Convicted felon dating sites
According to Dallas CEO, "True ran into early financial troubles, which included layoffs in 2004, about the same time cut its own workforce." True has had two more rounds of layoffs since 2004.
In 2013, the domain was sold to True A lawsuit seeking class action status was filed against on Tuesday, June 12, 2007, alleging fraudulent billing practices, particularly charging members after they have cancelled their service. True Beginnings, LLC", was filed in Dallas County, Texas on behalf of Thomas Wong who resides in Washington and was a member of in August 2006.
Still, it is the subject of much controversy, as members have no way of knowing whether the wink was automatic or manual, and thus creates confusion.
Some people have asked in their profiles not to be winked at for this exact reason.
Most notably, it sued Robert Wells, a 66-year-old convicted felon and child molester from Walnut Creek, California.
He had been able to avoid detection because California doesn't provide criminal data to businesses.
Sites like Felon Spy use their own proprietary algorithms to search and compile records, and there's no guarantee that the data will be up-to-date or even accurate.
When using a felon-search site, if you find a mapped offender in your vicinity, you can click on the marker to view the offender's name and the crime he was convicted of. To learn more about the felonies this person might have committed, take the offender's name and run it through a site like Instant Checkmate.
In 2004 the domain name was purchased and the company changed its name.
The National Sex Offenders' Register, coordinated by the Department of Justice, contains the identity and location of all known sex offenders in all 50 states, the District of Columbia, Guam and Puerto Rico.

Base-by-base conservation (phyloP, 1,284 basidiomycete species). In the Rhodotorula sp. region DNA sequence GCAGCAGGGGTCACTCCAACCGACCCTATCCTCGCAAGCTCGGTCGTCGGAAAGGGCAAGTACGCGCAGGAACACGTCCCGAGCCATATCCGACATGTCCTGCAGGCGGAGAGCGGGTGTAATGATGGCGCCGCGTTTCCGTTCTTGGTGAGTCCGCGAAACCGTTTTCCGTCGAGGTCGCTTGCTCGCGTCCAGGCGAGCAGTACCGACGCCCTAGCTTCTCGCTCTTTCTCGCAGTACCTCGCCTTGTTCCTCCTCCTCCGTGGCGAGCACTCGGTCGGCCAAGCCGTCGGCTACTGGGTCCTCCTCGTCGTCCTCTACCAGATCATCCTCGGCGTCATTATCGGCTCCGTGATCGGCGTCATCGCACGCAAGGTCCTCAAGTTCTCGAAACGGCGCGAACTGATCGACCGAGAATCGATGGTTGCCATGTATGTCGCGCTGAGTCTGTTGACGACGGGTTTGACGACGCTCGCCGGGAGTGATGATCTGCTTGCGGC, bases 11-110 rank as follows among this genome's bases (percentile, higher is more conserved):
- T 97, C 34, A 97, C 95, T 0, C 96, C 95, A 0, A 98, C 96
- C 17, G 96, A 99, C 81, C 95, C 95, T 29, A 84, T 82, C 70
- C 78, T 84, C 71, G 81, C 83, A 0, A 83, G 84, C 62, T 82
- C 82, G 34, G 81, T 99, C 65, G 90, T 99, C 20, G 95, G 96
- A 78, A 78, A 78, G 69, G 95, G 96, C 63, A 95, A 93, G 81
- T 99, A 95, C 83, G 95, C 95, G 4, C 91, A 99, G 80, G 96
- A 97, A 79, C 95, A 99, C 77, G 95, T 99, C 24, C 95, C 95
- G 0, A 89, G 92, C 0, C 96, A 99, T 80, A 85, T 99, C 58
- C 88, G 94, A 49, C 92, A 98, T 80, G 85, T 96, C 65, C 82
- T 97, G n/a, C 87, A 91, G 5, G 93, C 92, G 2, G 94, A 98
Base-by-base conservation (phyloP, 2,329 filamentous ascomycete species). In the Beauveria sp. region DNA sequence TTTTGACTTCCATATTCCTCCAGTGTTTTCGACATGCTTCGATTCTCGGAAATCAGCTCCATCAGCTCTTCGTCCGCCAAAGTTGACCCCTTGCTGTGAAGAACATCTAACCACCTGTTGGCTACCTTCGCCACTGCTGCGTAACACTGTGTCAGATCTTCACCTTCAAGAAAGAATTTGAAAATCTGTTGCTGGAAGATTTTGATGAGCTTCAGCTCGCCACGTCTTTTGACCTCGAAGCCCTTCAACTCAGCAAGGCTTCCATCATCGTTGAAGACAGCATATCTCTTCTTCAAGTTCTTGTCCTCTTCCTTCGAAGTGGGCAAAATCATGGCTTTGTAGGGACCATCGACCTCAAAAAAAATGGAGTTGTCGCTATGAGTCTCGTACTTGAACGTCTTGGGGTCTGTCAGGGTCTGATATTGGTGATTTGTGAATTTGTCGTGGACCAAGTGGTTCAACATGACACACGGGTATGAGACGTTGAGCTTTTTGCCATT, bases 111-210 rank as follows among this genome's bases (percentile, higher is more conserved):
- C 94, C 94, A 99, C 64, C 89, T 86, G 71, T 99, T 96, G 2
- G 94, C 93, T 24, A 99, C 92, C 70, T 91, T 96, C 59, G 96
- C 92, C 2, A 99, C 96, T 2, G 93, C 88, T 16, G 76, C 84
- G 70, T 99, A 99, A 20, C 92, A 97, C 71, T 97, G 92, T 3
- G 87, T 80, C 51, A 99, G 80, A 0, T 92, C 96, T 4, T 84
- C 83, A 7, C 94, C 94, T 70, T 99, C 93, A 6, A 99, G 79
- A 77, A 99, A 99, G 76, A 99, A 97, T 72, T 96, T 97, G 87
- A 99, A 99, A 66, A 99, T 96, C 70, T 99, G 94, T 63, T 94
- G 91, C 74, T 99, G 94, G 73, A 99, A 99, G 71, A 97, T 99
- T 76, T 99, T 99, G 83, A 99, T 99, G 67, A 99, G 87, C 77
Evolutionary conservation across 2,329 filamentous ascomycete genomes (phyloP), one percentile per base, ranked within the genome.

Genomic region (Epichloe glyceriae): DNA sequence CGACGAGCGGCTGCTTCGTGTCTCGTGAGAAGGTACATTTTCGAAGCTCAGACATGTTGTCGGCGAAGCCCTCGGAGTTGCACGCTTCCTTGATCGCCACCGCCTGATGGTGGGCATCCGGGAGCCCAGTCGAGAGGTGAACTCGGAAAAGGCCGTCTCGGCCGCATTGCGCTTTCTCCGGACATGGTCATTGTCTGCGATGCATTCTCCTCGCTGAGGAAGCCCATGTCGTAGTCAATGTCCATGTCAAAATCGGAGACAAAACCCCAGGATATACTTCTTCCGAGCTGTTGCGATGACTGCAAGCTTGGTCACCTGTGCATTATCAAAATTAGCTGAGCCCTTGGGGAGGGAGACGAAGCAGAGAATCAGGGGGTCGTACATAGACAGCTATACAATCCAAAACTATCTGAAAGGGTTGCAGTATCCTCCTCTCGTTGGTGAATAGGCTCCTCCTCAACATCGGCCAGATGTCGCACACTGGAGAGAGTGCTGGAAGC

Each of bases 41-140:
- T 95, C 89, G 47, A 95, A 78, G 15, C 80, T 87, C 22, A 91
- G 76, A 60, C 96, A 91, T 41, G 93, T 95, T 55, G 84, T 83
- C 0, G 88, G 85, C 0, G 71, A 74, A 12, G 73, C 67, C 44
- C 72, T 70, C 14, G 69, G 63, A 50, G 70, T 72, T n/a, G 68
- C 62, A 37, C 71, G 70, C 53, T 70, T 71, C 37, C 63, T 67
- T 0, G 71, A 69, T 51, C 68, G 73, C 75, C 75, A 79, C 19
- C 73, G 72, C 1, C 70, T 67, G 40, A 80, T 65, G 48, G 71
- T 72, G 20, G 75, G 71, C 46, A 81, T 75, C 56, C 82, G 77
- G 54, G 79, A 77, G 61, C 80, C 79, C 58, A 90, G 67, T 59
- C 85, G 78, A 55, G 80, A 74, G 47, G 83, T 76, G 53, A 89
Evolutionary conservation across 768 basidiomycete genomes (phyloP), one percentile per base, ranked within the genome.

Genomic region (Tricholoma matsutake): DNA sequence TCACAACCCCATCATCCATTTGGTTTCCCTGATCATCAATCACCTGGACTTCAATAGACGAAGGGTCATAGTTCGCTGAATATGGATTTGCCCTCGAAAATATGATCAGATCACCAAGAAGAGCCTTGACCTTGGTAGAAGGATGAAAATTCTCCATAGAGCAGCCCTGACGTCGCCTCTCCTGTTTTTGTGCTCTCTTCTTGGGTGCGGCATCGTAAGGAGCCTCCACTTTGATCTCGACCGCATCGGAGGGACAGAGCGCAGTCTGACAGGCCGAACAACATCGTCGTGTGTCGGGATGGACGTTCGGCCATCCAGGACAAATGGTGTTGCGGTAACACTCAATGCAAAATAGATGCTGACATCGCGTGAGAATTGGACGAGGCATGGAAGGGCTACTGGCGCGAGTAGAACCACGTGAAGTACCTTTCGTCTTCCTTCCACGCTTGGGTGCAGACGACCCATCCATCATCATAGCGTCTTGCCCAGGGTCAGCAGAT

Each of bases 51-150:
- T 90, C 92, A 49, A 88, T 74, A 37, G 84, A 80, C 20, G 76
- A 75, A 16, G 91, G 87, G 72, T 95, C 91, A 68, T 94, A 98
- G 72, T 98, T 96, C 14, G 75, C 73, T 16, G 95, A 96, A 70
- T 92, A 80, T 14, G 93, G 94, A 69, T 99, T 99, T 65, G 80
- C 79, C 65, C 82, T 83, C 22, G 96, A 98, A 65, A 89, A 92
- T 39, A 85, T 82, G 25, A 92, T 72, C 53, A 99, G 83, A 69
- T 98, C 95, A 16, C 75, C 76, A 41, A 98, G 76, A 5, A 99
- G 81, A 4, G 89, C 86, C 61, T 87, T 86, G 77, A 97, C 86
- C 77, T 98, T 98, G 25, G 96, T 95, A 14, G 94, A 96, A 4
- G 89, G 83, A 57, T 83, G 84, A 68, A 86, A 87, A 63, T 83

Visit the National Sex Offender Public Website and download the app, or visit the FBI's National Sex Offender page which contains links to the searchable records for each state. While the structure of the database differs from state to state, generally, you can search the register by county, city, ZIP code or address.
Another True member discovered Wells' criminal history and alerted the company.
Blogger David Evans is quoted in The New York Times as saying True's competitors were upset with True's sex-themed ad campaign, saying that "they worked hard to overcome the stigma of providing these services, [a]nd True comes in, grabs the lead in page views and drives up the cost of dating keywords on the search engines for everyone else." The New York Times and Online Dating Magazine have noted examples of customers having frustrating experiences trying to cancel their service, including the service failing to honor their cancellation request and charging them for several more months.
True employs an optional, automatic "wink" to its members which seem to come from other members, without the latter's knowledge.